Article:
I was just wondering if it is unacceptable to use "swear words" here on the network.

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    stackoverflow.com/help/be-nice – hjpotter92 Nov 23 '14 at 21:02
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    Unacceptable anywhere (comments, question, answers) – DavidPostill Nov 23 '14 at 21:07
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    I by no means have a clean mouth, but I cannot think of any situation where swearing in a comment would be anything but immature, inappropriate, argumentative, or non-constructive. I would challenge you to give an example where an idea expressed in a comment could no longer be expressed without swearing. The only exception I can think of is if somehow the word itself were explicitly the topic (but on SO I cannot imagine that; on English, certainly). – Jason C Nov 23 '14 at 21:12
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    What is the SE version of Seven Dirty Words? -- "Some words, when present in a comment, make it eligible for instant, automatic one-flag deletion..." – gnat Nov 23 '14 at 21:14
  • @JasonC: How about programming filters and such? The specific swear-word is not the topic, but it might be used in an example. – Deduplicator Nov 23 '14 at 21:14
  • @Deduplicator Sure; it really depends on context. I would still count that as the word itself being the topic, rather than using the word to convey some meaning, although really it would be a safer bet to try and find a different word as an example if possible. Disclosure: I am, personally, not easily offended, and would not be likely to complain about swear words being used as the topic when e.g. discussing filters - but I recognize that they are poorly received even in these contexts, and I think it's important for all to remember that if you want your comment to be well-received. – Jason C Nov 23 '14 at 21:16
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    If I wanted to provide an example for a filtering algorithm (I don't, since it's madness to do so, but if I was) I am pretty sure I could manage to come up with some example data that didn't contain expletives. – ivarni Nov 23 '14 at 21:18

For example commenting like RTFM is strongly discouraged.
Link the appropriate FM section with a short, nice comment instead 1.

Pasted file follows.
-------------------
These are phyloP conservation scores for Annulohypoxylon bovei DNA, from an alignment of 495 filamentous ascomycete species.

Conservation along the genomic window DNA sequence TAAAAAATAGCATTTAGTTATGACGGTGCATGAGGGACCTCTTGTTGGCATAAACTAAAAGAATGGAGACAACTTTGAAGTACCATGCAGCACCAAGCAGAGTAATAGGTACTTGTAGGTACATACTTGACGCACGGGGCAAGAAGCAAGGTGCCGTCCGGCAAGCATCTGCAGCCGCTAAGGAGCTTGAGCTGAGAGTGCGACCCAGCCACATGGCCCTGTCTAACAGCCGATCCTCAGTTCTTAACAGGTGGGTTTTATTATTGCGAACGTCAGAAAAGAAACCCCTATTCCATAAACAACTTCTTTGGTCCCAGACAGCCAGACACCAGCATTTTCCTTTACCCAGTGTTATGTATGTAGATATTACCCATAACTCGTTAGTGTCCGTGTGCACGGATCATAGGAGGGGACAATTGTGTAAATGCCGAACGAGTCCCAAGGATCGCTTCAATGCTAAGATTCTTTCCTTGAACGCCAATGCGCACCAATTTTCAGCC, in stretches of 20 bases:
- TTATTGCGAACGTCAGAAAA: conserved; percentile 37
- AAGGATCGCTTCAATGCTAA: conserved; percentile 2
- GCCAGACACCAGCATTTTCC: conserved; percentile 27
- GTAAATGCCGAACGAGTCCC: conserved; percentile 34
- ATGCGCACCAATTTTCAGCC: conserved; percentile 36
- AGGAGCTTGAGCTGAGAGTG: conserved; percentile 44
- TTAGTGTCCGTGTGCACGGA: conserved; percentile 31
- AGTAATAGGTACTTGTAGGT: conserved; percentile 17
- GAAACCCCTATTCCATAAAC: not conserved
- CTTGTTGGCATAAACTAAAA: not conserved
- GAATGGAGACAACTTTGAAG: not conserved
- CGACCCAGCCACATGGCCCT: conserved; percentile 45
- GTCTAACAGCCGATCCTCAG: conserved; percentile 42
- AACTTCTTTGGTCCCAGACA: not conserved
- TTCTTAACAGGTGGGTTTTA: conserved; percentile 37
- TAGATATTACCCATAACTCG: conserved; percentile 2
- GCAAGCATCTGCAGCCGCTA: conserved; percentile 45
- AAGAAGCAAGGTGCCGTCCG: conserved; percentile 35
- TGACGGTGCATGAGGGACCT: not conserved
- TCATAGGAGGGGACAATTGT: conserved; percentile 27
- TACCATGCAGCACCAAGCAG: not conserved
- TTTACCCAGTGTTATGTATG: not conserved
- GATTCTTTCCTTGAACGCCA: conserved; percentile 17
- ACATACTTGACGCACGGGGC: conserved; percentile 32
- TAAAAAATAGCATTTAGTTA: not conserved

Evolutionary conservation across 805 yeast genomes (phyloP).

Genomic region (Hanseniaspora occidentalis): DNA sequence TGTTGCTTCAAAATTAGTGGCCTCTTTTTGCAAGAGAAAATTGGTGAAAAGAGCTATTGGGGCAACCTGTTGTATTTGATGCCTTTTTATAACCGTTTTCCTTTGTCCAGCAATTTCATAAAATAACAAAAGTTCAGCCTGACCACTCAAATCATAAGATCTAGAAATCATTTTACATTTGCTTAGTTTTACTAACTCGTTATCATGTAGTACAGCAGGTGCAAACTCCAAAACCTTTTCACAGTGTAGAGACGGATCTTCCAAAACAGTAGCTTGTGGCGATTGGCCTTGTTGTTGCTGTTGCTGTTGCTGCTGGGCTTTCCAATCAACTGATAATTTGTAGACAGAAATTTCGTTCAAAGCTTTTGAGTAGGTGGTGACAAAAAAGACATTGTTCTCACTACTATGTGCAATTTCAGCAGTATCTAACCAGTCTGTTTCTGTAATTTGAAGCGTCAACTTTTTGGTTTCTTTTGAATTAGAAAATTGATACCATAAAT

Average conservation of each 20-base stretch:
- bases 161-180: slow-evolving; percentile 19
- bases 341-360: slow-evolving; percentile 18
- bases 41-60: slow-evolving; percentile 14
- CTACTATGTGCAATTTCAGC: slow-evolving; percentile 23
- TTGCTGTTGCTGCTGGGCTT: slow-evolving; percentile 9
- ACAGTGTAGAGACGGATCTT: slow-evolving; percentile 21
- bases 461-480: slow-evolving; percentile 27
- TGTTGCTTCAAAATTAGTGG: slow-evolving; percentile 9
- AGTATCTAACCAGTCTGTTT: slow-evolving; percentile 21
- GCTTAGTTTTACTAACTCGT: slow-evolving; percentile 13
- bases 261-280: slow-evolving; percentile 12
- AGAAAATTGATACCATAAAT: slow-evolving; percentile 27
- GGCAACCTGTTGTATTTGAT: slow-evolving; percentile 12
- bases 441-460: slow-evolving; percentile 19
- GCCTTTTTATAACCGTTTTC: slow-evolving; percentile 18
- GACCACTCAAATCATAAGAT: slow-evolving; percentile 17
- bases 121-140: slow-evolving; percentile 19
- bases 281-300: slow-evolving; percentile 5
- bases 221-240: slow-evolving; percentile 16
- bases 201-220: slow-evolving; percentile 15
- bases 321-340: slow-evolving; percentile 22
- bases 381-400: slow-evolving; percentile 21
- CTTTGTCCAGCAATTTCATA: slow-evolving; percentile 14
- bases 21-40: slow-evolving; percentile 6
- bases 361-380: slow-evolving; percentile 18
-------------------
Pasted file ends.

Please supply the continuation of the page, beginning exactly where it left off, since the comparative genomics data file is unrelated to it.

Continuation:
"Swearing" , or using "Swear words" in comments, tend's to be considered rude or offensive (and being flagged so in turn).

1) Caught a nice recent sample.

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    I don't think there's anything offensive about "Read the formidable manual". – user3920237 Nov 23 '14 at 21:16
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    @remyabel Good point. But you well know, that's not the real common interpretation of the acronym ;-D ... – πάντα ῥεῖ Nov 23 '14 at 21:17
  • That link doesn't work. – Ryan McCullagh Nov 25 '14 at 4:48
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    @self It doesn't work unless you're able to see deleted questions. The text I had used in my comment there was: Did you read the manual actually?. Could you elaborate about what doesn't "work for your code" please? Does that code compile regularly? Where I linked the manual in question in. – πάντα ῥεῖ Nov 25 '14 at 7:14

From the five year old FAQ on MSE, Are expletives (cursing, swear words or vulgar language) allowed on SE sites?, Jeff Atwood states:


Expletives are not acceptable behavior on meta or any other Stack Exchange site. If you can't effectively communicate what you need to say without resorting to lowest common denominator cursing, then keep it to yourself.

If you use expletives, you will get a warning.

If you continue to use expletives, you will be placed on timed suspension.

The Be nice page from the help center also says:

Don't be a jerk. These are just a few examples. If you see them, flag them:

  • Inappropriate language or attention. Avoid vulgar terms ...

People occasionally use swear words, however whether or not something is considered rude or offensive of course depends on the comment in question.

Keep in mind that it's clear the intent is to prohibit swear words, as initial drafts of the Be nice policy stated:

Please note that expletives are not allowed. If you use expletives on this site, you may be issued a warning or a suspension.


  • Choose your words carefully. Expletives are generally not allowed; don't be vulgar. Think before posting an inflammatory remark, even as a joke: if it isn't appropriate at work or home, it is not appropriate here.

As well as falling foul of the "be nice" rule, swearwords are one of the things that might get Stack Overflow added to a company's "not safe for work" site list.

People can think of enough reasons why they might want to block Stack Overflow, so let's not add to those with a perfectly legitimate one.

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